I have the impression that the Mythopoeic Society sees itself as a companionable participant in the social agenda of the Tolkien Society – a dedication to “promoting the life and works of JRR Tolkien.” Pondering Mythcon, the Mythopoeic Society, and the Tolkien Society, I sense a culture of amiable shared values. One important shared value has to do with the bonding experience of defending Tolkien and Middle-earth fandom from unwarranted negative criticism.
Given the nature of my paper, I didn’t necessarily think it would be welcome at Mythcon. In the vast field of Tolkien scholarship, not much deep thinking has materialized on Tolkien’s use of a racial stereotype in modeling his orcs. This topic has been widely acknowledged. But much of the commentary I have seen strikes me as shallow and dismissive.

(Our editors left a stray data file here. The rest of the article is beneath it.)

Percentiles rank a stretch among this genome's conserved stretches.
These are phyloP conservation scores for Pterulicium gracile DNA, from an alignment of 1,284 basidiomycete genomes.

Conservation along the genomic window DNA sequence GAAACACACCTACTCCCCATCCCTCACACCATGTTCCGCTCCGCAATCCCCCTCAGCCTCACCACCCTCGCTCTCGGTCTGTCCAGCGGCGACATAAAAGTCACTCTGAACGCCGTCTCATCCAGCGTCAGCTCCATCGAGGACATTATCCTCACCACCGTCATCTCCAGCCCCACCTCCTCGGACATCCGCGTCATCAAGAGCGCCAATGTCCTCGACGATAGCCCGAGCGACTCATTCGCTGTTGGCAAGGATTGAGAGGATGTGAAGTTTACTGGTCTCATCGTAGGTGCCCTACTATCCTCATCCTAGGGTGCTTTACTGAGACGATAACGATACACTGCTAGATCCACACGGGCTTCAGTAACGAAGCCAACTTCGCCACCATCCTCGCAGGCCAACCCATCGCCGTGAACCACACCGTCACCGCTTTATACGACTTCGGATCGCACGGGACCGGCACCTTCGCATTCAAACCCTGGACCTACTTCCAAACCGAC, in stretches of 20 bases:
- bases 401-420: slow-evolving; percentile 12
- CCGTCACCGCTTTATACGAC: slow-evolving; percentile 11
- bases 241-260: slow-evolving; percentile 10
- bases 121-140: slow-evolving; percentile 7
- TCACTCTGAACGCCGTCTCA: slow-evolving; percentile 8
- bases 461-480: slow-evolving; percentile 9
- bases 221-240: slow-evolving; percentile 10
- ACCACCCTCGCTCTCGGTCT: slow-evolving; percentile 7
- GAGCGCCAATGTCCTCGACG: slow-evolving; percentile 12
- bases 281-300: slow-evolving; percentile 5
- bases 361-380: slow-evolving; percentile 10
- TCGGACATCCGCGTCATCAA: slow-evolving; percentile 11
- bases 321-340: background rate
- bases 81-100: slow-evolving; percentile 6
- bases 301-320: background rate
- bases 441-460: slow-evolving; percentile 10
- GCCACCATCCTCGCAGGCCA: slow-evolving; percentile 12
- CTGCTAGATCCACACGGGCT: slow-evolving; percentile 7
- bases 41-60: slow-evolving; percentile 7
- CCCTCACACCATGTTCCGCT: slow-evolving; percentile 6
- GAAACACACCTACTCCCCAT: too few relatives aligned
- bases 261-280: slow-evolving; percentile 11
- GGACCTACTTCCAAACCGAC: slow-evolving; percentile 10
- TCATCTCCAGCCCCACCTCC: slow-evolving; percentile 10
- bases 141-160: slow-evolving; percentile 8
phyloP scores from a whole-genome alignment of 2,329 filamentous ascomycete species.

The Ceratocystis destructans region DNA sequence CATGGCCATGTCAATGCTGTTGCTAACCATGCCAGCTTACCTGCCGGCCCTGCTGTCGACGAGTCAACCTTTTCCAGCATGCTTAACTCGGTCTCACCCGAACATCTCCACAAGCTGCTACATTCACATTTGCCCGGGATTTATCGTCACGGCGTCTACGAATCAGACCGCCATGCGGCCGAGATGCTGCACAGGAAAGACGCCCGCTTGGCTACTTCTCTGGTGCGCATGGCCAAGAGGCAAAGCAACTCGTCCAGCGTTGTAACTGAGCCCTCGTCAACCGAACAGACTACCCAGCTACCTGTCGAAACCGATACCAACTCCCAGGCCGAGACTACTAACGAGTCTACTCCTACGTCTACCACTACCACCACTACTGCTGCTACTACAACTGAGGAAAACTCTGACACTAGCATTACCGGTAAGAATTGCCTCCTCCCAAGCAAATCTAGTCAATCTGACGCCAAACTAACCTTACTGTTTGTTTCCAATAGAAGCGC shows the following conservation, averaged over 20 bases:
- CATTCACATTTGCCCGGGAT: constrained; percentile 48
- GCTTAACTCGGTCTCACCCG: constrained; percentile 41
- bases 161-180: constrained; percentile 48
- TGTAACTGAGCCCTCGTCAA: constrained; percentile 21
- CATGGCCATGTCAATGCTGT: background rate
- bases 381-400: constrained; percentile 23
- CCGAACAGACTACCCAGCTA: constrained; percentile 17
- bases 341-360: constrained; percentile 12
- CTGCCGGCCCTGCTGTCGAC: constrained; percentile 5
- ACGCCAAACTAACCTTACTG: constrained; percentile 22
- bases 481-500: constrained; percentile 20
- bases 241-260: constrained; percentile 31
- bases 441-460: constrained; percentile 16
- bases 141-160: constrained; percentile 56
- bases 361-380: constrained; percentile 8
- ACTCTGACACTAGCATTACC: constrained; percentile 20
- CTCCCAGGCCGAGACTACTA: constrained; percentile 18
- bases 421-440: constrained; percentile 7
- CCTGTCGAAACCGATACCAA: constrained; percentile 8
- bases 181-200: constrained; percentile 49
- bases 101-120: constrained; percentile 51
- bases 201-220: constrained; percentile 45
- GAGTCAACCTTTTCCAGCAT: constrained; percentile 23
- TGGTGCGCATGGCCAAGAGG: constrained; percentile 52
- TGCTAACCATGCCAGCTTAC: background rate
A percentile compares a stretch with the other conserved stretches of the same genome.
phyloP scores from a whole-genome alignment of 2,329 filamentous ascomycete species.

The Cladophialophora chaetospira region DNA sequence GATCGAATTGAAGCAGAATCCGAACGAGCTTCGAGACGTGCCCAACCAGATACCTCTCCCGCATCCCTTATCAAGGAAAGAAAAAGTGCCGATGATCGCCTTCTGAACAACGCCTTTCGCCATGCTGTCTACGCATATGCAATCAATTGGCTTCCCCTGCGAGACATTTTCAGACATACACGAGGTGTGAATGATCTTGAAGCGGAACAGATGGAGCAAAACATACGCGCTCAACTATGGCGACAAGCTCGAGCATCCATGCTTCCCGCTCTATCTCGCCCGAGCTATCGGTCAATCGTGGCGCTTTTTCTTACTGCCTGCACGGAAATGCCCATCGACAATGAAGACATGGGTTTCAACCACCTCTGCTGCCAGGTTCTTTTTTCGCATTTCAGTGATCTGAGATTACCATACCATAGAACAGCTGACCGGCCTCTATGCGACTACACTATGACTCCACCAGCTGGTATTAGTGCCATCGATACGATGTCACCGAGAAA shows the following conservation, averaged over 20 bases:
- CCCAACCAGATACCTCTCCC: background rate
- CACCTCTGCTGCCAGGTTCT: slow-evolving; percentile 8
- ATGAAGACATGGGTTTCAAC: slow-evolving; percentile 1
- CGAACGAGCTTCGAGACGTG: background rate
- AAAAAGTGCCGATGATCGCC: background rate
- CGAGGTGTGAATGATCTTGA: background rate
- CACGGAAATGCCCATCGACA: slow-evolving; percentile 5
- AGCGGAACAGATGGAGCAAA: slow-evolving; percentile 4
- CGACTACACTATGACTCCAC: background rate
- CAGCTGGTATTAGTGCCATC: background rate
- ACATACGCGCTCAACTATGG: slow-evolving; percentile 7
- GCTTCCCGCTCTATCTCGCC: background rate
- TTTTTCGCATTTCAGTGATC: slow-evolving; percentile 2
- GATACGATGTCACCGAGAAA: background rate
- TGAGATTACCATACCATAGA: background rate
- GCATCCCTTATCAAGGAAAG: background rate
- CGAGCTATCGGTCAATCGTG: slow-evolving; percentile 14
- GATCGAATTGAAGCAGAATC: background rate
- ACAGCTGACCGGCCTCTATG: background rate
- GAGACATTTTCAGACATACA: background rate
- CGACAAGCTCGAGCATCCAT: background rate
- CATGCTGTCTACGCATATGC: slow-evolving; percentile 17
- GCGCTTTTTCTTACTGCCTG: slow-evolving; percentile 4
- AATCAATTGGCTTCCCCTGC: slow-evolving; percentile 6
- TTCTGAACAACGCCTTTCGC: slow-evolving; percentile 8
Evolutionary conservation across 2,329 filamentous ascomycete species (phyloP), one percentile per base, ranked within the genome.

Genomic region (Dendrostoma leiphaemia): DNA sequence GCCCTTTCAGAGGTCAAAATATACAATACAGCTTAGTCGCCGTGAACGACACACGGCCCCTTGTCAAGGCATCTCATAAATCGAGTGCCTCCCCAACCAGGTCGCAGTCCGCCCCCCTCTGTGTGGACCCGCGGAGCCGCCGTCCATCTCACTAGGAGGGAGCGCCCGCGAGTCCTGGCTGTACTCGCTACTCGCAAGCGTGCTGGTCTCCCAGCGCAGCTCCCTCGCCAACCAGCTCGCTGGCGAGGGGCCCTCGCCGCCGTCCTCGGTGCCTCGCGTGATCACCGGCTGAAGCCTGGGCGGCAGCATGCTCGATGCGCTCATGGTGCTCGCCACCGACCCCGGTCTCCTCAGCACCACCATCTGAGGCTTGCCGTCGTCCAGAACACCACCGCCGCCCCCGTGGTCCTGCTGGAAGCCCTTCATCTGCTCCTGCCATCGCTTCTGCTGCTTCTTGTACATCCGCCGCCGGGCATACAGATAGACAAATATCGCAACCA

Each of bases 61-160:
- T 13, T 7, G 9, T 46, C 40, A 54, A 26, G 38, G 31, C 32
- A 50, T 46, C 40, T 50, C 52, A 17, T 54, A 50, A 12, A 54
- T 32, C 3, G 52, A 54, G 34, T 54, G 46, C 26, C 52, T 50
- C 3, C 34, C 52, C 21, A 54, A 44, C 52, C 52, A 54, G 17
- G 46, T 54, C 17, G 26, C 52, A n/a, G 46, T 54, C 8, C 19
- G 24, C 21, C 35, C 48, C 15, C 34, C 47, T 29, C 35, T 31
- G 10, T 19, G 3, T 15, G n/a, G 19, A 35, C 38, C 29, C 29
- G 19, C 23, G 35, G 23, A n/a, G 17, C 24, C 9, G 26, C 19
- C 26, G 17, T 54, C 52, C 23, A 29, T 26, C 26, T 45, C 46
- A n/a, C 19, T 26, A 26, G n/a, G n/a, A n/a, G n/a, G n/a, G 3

The racialization of Tolkien’s Mongol-type orcs stands in apparent contrast with his well-known hatred of racism. Most commenters seem to think it is impossible to reconcile these polarities, and so it is common for Tolkienists to embrace Tolkien the hater of racism. My research shows that he sided with his academic peers on race, but he also accepted mainstream British attitudes on race. The friendly folk who attended my talk seemed plenty energized by what I said, and they were delighted to share their own thoughts.
Kris Swank appeared at my session. And the first thing she said was that she had attended a marvelous presentation on race that morning. “If they come here, I’ll introduce you!” Stephanie Brownell and Sara Rivera very much wanted to attend the main event next door, the panel on Tolkien and women. But they decided to hear my paper instead. That morning they had given a paper on race, “‘Out of Far Harad’: Myth and ‘Mirror’ in The Lord of the Rings and The Brief Wondrous Life of Oscar Wao.”